Los Angeles, July 12, 2021 — Salvadoran authorities should reverse their decision to expel Mexican journalist Daniel Lizárraga and allow him to work freely in the country, the Committee to Protect Journalists said today.
On July 6, immigration authorities notified Lizárraga, a Mexican citizen and an editor for the independent Salvadoran news website El Faro, that his work permit had been denied “because he could not prove that he is a journalist,” according to news reports and the journalist, who spoke to CPJ via phone.
Lizárraga told CPJ he returned to Mexico on July 8 to comply with the country’s immigration laws.
“Salvadoran authorities’ move to deny journalist Daniel Lizárraga’s work permit and force him to leave the country sends a clear signal that critical journalism is on shaky ground in El Salvador,” said CPJ Central and South America Program Coordinator Natalie Southwick, in New York. “Lizárraga’s expulsion comes amid escalating anti-press rhetoric from President Nayib Bukele, and shows the lengths the government will go to control and obstruct reporting in the country.”
Lizárraga told CPJ that he believed his expulsion was “not an attack on me but on the media outlet.”
“This is the latest blow against El Faro, of many that have been given before. It is an act of harassment to impede the outlet’s work,” he said.
On July 1, immigration officials interviewed Lizárraga as part of his work permit application and repeatedly asked him if he planned to cover politics in the country, he said, adding that he told the officials that he would continue El Faro’s coverage of newsworthy topics including politics.
Lizárraga told CPJ that he missed a subsequent appointment for his work permit on July 5 because he was quarantining after his lawyer had been exposed to COVID-19.
“I alerted them [immigration authorities] about that situation but they did not care, and on July 6 they came to my house to notify me of the expulsion,” he said.
El Faro published an editorial on July 8 calling the government’s decision “absurd,” and describing the expulsion as politically motivated, saying authorities targeted Lizárraga over his coverage of alleged corruption in the country.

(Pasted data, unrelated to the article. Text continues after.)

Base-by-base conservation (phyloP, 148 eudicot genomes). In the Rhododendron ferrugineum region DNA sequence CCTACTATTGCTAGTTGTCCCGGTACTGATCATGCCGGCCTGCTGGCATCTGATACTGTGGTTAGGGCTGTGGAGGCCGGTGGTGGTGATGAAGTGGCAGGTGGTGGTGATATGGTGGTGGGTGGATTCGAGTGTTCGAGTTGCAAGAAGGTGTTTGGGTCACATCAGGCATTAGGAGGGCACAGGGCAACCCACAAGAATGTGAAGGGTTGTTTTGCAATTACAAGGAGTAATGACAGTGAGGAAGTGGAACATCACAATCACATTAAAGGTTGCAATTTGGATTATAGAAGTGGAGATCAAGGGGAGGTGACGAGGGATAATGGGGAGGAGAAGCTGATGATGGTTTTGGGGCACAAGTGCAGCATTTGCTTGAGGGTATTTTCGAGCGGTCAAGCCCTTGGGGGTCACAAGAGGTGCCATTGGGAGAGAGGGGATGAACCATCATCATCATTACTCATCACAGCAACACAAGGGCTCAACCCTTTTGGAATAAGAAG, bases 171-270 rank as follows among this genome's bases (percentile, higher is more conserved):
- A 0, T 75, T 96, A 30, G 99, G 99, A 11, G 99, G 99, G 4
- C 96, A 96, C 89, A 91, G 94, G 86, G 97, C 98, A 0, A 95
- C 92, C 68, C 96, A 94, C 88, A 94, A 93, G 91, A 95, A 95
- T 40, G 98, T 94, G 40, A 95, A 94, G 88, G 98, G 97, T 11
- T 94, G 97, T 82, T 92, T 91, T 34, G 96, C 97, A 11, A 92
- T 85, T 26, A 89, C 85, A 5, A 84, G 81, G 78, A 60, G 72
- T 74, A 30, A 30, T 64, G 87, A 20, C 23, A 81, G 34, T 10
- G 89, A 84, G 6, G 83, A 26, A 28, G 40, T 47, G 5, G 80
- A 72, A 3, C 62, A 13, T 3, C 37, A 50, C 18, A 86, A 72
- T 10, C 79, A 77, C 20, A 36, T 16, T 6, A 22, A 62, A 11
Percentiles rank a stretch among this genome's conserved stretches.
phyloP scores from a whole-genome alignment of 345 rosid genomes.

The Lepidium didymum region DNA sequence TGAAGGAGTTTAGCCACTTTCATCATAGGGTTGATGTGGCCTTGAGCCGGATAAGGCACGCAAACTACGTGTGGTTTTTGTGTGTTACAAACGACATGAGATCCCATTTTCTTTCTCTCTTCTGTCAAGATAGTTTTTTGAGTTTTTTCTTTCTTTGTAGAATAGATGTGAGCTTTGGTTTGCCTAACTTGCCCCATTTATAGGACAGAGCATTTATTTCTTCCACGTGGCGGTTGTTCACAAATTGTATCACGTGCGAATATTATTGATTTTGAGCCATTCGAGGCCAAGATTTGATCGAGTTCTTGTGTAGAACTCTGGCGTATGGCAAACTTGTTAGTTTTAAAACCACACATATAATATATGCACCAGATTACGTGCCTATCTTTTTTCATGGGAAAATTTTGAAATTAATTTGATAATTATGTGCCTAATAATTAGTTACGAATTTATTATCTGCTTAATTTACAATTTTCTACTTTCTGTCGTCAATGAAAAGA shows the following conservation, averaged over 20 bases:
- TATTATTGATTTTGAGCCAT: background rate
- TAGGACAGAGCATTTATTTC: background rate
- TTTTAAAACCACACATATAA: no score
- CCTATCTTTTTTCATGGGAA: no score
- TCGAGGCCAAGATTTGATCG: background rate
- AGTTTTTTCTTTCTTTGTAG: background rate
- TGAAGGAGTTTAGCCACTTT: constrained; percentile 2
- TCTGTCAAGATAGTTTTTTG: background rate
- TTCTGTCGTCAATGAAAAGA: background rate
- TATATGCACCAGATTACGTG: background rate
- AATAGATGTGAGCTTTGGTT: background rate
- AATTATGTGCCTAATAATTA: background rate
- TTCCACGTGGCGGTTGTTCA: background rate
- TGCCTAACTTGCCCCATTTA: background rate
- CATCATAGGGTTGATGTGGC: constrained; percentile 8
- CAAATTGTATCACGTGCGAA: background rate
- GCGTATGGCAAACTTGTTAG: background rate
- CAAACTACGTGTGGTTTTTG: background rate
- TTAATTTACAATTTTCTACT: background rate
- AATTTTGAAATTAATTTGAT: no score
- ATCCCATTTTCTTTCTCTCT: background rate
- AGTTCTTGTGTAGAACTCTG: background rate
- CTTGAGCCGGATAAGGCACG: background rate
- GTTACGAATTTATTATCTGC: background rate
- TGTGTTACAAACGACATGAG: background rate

Lizárraga told CPJ he began working for El Faro in January 2021, and was previously a reporter for the Mexico-based news website Aristegui Noticias. He also teaches journalism at the Gabriel García Márquez New Journalism Foundation and the Center for Research and Teaching in Economics in Mexico, he said.
César Castro Fagoaga, president of the Salvadoran Association of Journalists (APES), an independent trade group, told CPJ in a phone interview, “There are a lot of foreign journalists working in El Salvador and we have never seen such an absurd explanation to deny a journalist a work permit.”
Previously, on February 4, the Inter-American Commission on Human Rights ordered the Salvadoran government to take necessary measures to guarantee the safety, well-being, and ability to work freely of 34 El Faro staffers, determining that they were “at a serious, urgent risk of irreparable damage to their rights due to threats received for their work.”
CPJ emailed the Salvadoran General Directorate of Migration and Foreign Nationals for comment, but did not receive any response.
President Bukele has previously accused El Faro of money laundering without offering any evidence, and in 2019 authorities banned the outlet from attending press conferences at Bukele’s residence, as CPJ has documented. Previous administrations also targeted the outlet for its work, according to CPJ’s research.